Natural Farming: Soil type matters?

Hi

As the subject says, does it matter? Though my farm is of red soil, top soil is powdery/sandy and very much weed prone. My neighbors are mixing black soil from near by water reservoir though they practice chemical farming. I wonder I do need to do the same for better results. Soil is prone to erosion as I have seen with recent rains and I don’t think rain water is percolating much into the soil. From what I read this should not matter, I wonder if transforming topsoil can help establish the farm quicker as this land hasn’t been cultivated for at least 2 decades as per folks around here.

Some pics are attached. Thank you in advance. 








Yes. By looking at pictures I can make out this is gravelly soil. Gravels are small stones of 6-8mm size. Sandy soil shall have particls less than 2 mm. when you take fist full soil clasp it, when you open your grip, if it opens it is sandy. if the lump doesnot open it is sandy clay soil.
Gravelly soil is not so good. The reason is , the nutrient and water exchange happens thru soil, since these are stones they dont participate in nutrient and soil exchange. So more the percentage of gravel lesser the soil fertility, lesser the water retention etc.
Topping up lake silt is better option if plantation is not done. since you already have plantation you cannot top up soil more than 3-4 inch per season. the reason is plant roots suffocate if you top up silt more than a feet.
Remember silt is also run-off soil from variouse farm lands and they are not chemical free.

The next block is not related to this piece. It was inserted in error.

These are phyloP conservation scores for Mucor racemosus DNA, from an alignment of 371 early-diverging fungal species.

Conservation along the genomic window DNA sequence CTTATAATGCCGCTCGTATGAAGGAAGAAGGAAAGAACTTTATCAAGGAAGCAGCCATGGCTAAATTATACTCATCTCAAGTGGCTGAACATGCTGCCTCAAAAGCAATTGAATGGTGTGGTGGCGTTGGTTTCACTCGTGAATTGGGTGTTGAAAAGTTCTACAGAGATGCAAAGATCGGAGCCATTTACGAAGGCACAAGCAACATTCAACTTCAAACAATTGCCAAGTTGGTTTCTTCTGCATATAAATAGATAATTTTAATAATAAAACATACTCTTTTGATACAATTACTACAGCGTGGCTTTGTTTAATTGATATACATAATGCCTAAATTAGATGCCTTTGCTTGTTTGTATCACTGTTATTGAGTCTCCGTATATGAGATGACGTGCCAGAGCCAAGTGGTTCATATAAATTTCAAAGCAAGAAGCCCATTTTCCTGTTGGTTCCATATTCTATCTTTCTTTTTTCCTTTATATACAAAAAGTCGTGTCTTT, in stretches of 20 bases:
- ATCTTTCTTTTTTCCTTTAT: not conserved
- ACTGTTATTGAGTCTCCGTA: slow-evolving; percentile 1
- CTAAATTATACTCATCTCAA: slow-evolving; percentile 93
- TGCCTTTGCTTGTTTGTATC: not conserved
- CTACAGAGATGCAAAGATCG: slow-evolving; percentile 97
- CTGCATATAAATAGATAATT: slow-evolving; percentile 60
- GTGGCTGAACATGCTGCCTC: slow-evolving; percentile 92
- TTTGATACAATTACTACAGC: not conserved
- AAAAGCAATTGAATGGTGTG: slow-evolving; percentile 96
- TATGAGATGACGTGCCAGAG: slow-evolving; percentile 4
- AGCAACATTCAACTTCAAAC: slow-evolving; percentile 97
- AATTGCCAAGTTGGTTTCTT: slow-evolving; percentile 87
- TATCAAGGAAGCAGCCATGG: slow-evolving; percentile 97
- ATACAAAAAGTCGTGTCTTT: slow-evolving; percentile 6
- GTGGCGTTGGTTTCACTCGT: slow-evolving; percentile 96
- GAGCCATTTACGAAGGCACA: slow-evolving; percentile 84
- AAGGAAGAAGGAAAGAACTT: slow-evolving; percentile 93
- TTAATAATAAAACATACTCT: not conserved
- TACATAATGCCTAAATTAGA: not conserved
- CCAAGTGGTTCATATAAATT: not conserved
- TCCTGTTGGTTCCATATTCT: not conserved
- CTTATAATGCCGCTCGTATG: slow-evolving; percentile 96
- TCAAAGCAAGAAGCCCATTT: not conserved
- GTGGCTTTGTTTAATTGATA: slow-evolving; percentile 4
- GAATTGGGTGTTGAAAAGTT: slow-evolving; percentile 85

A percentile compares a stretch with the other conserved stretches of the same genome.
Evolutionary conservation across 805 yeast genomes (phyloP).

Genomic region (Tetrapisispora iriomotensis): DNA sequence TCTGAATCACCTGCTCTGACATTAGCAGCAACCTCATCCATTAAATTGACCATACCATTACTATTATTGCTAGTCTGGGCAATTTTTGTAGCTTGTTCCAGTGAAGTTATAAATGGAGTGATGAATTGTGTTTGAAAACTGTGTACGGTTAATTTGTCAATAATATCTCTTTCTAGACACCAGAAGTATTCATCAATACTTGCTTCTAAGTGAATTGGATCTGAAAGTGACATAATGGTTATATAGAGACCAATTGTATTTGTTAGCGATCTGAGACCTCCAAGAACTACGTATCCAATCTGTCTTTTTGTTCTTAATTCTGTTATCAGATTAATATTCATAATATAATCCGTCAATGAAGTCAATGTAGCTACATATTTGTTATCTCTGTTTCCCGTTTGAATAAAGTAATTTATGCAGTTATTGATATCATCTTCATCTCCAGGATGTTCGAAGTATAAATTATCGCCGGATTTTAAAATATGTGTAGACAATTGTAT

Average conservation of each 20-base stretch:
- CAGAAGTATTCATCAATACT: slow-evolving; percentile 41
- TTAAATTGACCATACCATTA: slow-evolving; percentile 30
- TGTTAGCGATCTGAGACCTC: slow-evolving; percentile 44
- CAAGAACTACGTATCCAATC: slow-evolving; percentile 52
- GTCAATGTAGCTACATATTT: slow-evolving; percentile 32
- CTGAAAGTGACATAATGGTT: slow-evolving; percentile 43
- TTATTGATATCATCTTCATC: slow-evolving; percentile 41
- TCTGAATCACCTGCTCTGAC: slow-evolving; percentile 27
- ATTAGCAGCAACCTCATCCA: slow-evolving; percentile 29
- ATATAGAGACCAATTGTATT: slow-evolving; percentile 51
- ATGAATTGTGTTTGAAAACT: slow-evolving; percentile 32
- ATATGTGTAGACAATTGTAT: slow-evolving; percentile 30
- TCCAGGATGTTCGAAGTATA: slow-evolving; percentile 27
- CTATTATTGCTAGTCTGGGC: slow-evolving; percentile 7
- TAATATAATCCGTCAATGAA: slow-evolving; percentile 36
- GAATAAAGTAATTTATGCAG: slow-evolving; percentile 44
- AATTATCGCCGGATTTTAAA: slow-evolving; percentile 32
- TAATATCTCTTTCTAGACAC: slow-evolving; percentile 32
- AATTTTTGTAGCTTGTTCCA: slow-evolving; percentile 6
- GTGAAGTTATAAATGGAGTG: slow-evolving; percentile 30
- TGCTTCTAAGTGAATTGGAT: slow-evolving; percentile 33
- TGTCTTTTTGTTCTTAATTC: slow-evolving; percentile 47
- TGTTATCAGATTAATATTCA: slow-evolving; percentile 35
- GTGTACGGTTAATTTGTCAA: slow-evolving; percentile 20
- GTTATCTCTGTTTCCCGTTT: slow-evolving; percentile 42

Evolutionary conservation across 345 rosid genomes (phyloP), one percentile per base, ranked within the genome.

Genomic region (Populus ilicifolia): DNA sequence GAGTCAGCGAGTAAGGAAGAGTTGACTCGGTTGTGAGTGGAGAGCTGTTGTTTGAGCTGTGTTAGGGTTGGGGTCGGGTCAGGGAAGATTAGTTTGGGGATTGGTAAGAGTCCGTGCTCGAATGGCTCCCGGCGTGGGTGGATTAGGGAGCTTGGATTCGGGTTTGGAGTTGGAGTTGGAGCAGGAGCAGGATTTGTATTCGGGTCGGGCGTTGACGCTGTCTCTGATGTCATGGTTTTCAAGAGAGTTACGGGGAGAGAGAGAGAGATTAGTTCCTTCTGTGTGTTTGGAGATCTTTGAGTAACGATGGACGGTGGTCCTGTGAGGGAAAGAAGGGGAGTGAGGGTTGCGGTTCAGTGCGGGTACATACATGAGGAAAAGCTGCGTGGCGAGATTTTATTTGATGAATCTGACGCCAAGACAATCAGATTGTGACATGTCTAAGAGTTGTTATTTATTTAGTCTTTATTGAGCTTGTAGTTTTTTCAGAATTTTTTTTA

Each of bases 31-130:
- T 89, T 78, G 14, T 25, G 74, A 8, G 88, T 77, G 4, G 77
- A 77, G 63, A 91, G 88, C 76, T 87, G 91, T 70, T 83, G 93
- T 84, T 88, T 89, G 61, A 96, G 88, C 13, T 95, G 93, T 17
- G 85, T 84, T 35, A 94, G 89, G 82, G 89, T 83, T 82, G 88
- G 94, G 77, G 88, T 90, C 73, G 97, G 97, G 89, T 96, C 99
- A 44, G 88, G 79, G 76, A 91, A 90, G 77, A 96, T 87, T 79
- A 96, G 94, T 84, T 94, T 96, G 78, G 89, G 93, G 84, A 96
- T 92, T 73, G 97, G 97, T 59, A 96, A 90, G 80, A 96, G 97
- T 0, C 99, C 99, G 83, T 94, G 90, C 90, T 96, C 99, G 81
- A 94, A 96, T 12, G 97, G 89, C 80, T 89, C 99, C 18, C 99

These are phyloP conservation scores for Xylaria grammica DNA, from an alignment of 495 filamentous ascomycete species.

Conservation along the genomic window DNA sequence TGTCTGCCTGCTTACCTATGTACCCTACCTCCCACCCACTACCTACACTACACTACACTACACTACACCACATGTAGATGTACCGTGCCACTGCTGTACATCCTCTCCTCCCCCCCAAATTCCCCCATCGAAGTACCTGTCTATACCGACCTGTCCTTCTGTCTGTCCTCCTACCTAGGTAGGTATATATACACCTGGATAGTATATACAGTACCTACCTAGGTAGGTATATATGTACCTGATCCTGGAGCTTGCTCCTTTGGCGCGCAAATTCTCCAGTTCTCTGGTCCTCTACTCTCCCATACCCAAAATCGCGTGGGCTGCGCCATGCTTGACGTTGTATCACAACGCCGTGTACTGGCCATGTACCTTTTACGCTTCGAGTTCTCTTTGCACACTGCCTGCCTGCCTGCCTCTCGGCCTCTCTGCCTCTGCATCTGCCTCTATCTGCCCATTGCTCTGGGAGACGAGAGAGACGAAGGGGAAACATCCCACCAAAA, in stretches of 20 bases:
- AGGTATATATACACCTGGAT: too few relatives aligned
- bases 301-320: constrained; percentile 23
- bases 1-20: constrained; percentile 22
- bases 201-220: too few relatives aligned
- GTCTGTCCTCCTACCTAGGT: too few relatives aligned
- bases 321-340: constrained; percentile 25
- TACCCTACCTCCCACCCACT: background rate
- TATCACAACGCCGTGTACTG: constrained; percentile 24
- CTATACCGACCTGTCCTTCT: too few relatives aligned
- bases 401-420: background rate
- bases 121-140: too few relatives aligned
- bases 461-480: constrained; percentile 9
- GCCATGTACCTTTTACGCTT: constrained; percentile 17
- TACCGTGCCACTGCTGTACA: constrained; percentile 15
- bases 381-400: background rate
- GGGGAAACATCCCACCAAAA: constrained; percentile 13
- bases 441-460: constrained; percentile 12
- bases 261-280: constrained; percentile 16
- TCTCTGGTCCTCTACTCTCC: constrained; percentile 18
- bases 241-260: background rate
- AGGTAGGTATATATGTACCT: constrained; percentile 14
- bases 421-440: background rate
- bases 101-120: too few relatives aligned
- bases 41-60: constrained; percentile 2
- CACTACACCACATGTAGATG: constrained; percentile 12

The percolation depends upon the population of micro-organisms and earthworms. Earth worms are not interested in this type of soil, because when they burrow they get gravels are obstacles. So earthworm population also low in this type of soil.

Lot of farmers/brokers misguide, they say it is good for tree plantations since soil is loose roots get deeper easily. I have checked this point with expert farmers. Everybody has said it is wrong. tree growth doent dpend only on deeper roots. They depend on level of nutrient in soil.

I met a farmer who had such land(but worser than yours) he had boulders also. He used rotovator, rotovator blades got disappeared after 2 hour of usage. he search all over the farm to check if it has fallen, then he realised they got worn out. Later he hand picked all boulders, he got a steel rod fabricated scraper with gap if 25 mm. he tied it to 5 toothed plough. He literally combed the stones using tractor.  Now the land looks better. Though this may not be needed in your case, point is to bring out the efforts needed to have good land.

That’s probably why the trees I planted 6 months ago growing slow and needs watering often though we had plenty of rains. Removing small rocks and mixing with black soil from water reservoir coming summer should help. Thank you Sri.

Hi,

As you may have learnt the red soils are deficient in N, P and few micro nutrients.

Adding the black soil will improve the water retention capacity. Same is achieved by increasing the soil organic matter and humus. Humus also helps in improving CEC (cation exchange capability) of soil. Low CEC is main cause of nutrient leaching in red soils. Get soil tested.

I would be interested in knowing what you have done to work around the soil limitations. My farm also has red soil.

Regards,
Satish